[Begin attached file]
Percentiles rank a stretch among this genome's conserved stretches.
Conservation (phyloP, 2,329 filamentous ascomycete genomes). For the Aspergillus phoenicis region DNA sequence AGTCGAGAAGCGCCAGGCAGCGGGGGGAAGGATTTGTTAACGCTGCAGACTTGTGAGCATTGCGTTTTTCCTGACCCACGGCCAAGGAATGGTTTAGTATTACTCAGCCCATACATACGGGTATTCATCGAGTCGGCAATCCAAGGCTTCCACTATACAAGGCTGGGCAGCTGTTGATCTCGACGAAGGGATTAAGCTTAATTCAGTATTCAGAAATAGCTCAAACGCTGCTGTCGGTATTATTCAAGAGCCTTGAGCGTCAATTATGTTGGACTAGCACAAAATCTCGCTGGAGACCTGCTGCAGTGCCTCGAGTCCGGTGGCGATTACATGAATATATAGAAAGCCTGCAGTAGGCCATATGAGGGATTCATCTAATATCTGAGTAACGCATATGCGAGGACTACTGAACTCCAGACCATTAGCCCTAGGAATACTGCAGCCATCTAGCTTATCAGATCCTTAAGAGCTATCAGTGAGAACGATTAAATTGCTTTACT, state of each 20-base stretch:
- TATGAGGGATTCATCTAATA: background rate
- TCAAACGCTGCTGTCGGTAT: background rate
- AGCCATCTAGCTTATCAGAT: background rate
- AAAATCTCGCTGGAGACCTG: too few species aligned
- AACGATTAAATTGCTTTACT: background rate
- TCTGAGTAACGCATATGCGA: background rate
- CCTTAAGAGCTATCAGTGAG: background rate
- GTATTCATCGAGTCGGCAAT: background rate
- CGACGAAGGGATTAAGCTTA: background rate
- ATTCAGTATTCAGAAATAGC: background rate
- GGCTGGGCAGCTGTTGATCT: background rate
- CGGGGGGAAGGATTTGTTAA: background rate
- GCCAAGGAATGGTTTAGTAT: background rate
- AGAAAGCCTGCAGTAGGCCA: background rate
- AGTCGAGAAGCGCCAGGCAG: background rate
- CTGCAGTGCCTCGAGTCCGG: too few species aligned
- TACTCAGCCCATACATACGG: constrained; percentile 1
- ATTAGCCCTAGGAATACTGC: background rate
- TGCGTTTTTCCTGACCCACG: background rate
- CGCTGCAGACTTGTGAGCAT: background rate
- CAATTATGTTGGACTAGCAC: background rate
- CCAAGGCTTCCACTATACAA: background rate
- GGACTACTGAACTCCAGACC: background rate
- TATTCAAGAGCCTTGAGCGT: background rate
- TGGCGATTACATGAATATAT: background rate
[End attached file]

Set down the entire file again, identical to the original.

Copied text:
Percentiles rank a stretch among this genome's conserved stretches.
Conservation (phyloP, 2,329 filamentous ascomycete genomes). For the Aspergillus phoenicis region DNA sequence AGTCGAGAAGCGCCAGGCAGCGGGGGGAAGGATTTGTTAACGCTGCAGACTTGTGAGCATTGCGTTTTTCCTGACCCACGGCCAAGGAATGGTTTAGTATTACTCAGCCCATACATACGGGTATTCATCGAGTCGGCAATCCAAGGCTTCCACTATACAAGGCTGGGCAGCTGTTGATCTCGACGAAGGGATTAAGCTTAATTCAGTATTCAGAAATAGCTCAAACGCTGCTGTCGGTATTATTCAAGAGCCTTGAGCGTCAATTATGTTGGACTAGCACAAAATCTCGCTGGAGACCTGCTGCAGTGCCTCGAGTCCGGTGGCGATTACATGAATATATAGAAAGCCTGCAGTAGGCCATATGAGGGATTCATCTAATATCTGAGTAACGCATATGCGAGGACTACTGAACTCCAGACCATTAGCCCTAGGAATACTGCAGCCATCTAGCTTATCAGATCCTTAAGAGCTATCAGTGAGAACGATTAAATTGCTTTACT, state of each 20-base stretch:
- TATGAGGGATTCATCTAATA: background rate
- TCAAACGCTGCTGTCGGTAT: background rate
- AGCCATCTAGCTTATCAGAT: background rate
- AAAATCTCGCTGGAGACCTG: too few species aligned
- AACGATTAAATTGCTTTACT: background rate
- TCTGAGTAACGCATATGCGA: background rate
- CCTTAAGAGCTATCAGTGAG: background rate
- GTATTCATCGAGTCGGCAAT: background rate
- CGACGAAGGGATTAAGCTTA: background rate
- ATTCAGTATTCAGAAATAGC: background rate
- GGCTGGGCAGCTGTTGATCT: background rate
- CGGGGGGAAGGATTTGTTAA: background rate
- GCCAAGGAATGGTTTAGTAT: background rate
- AGAAAGCCTGCAGTAGGCCA: background rate
- AGTCGAGAAGCGCCAGGCAG: background rate
- CTGCAGTGCCTCGAGTCCGG: too few species aligned
- TACTCAGCCCATACATACGG: constrained; percentile 1
- ATTAGCCCTAGGAATACTGC: background rate
- TGCGTTTTTCCTGACCCACG: background rate
- CGCTGCAGACTTGTGAGCAT: background rate
- CAATTATGTTGGACTAGCAC: background rate
- CCAAGGCTTCCACTATACAA: background rate
- GGACTACTGAACTCCAGACC: background rate
- TATTCAAGAGCCTTGAGCGT: background rate
- TGGCGATTACATGAATATAT: background rate